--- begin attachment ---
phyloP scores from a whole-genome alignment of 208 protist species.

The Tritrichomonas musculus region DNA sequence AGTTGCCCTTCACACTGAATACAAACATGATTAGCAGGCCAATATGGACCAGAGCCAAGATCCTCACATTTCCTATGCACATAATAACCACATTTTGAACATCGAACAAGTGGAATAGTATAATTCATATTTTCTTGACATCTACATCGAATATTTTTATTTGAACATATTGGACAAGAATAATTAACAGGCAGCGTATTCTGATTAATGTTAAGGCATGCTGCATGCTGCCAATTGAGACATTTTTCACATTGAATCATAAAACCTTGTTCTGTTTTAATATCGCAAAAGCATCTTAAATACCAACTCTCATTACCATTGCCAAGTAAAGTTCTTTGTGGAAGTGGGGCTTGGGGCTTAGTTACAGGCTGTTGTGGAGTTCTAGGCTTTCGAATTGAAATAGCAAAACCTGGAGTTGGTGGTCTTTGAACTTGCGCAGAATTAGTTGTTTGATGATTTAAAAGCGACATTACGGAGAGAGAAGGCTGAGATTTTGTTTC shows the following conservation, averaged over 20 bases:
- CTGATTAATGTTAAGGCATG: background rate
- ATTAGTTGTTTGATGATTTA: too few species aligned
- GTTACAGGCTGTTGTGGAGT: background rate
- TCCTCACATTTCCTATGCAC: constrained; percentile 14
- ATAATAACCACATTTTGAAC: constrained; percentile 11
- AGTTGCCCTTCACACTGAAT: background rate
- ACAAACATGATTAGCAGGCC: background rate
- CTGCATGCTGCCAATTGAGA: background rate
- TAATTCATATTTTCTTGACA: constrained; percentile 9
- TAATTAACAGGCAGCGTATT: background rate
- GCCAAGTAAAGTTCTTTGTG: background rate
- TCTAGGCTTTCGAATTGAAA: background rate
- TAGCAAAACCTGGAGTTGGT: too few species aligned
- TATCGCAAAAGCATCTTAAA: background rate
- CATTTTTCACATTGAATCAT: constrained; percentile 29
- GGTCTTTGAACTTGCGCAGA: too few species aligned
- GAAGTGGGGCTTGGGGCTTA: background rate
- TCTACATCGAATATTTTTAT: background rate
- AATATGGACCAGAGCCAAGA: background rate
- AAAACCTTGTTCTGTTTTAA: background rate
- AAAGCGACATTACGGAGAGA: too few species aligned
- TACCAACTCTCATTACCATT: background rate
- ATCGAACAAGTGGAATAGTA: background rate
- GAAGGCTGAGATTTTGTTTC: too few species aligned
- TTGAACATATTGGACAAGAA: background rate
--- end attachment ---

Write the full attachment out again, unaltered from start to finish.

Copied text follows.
phyloP scores from a whole-genome alignment of 208 protist species.

The Tritrichomonas musculus region DNA sequence AGTTGCCCTTCACACTGAATACAAACATGATTAGCAGGCCAATATGGACCAGAGCCAAGATCCTCACATTTCCTATGCACATAATAACCACATTTTGAACATCGAACAAGTGGAATAGTATAATTCATATTTTCTTGACATCTACATCGAATATTTTTATTTGAACATATTGGACAAGAATAATTAACAGGCAGCGTATTCTGATTAATGTTAAGGCATGCTGCATGCTGCCAATTGAGACATTTTTCACATTGAATCATAAAACCTTGTTCTGTTTTAATATCGCAAAAGCATCTTAAATACCAACTCTCATTACCATTGCCAAGTAAAGTTCTTTGTGGAAGTGGGGCTTGGGGCTTAGTTACAGGCTGTTGTGGAGTTCTAGGCTTTCGAATTGAAATAGCAAAACCTGGAGTTGGTGGTCTTTGAACTTGCGCAGAATTAGTTGTTTGATGATTTAAAAGCGACATTACGGAGAGAGAAGGCTGAGATTTTGTTTC shows the following conservation, averaged over 20 bases:
- CTGATTAATGTTAAGGCATG: background rate
- ATTAGTTGTTTGATGATTTA: too few species aligned
- GTTACAGGCTGTTGTGGAGT: background rate
- TCCTCACATTTCCTATGCAC: constrained; percentile 14
- ATAATAACCACATTTTGAAC: constrained; percentile 11
- AGTTGCCCTTCACACTGAAT: background rate
- ACAAACATGATTAGCAGGCC: background rate
- CTGCATGCTGCCAATTGAGA: background rate
- TAATTCATATTTTCTTGACA: constrained; percentile 9
- TAATTAACAGGCAGCGTATT: background rate
- GCCAAGTAAAGTTCTTTGTG: background rate
- TCTAGGCTTTCGAATTGAAA: background rate
- TAGCAAAACCTGGAGTTGGT: too few species aligned
- TATCGCAAAAGCATCTTAAA: background rate
- CATTTTTCACATTGAATCAT: constrained; percentile 29
- GGTCTTTGAACTTGCGCAGA: too few species aligned
- GAAGTGGGGCTTGGGGCTTA: background rate
- TCTACATCGAATATTTTTAT: background rate
- AATATGGACCAGAGCCAAGA: background rate
- AAAACCTTGTTCTGTTTTAA: background rate
- AAAGCGACATTACGGAGAGA: too few species aligned
- TACCAACTCTCATTACCATT: background rate
- ATCGAACAAGTGGAATAGTA: background rate
- GAAGGCTGAGATTTTGTTTC: too few species aligned
- TTGAACATATTGGACAAGAA: background rate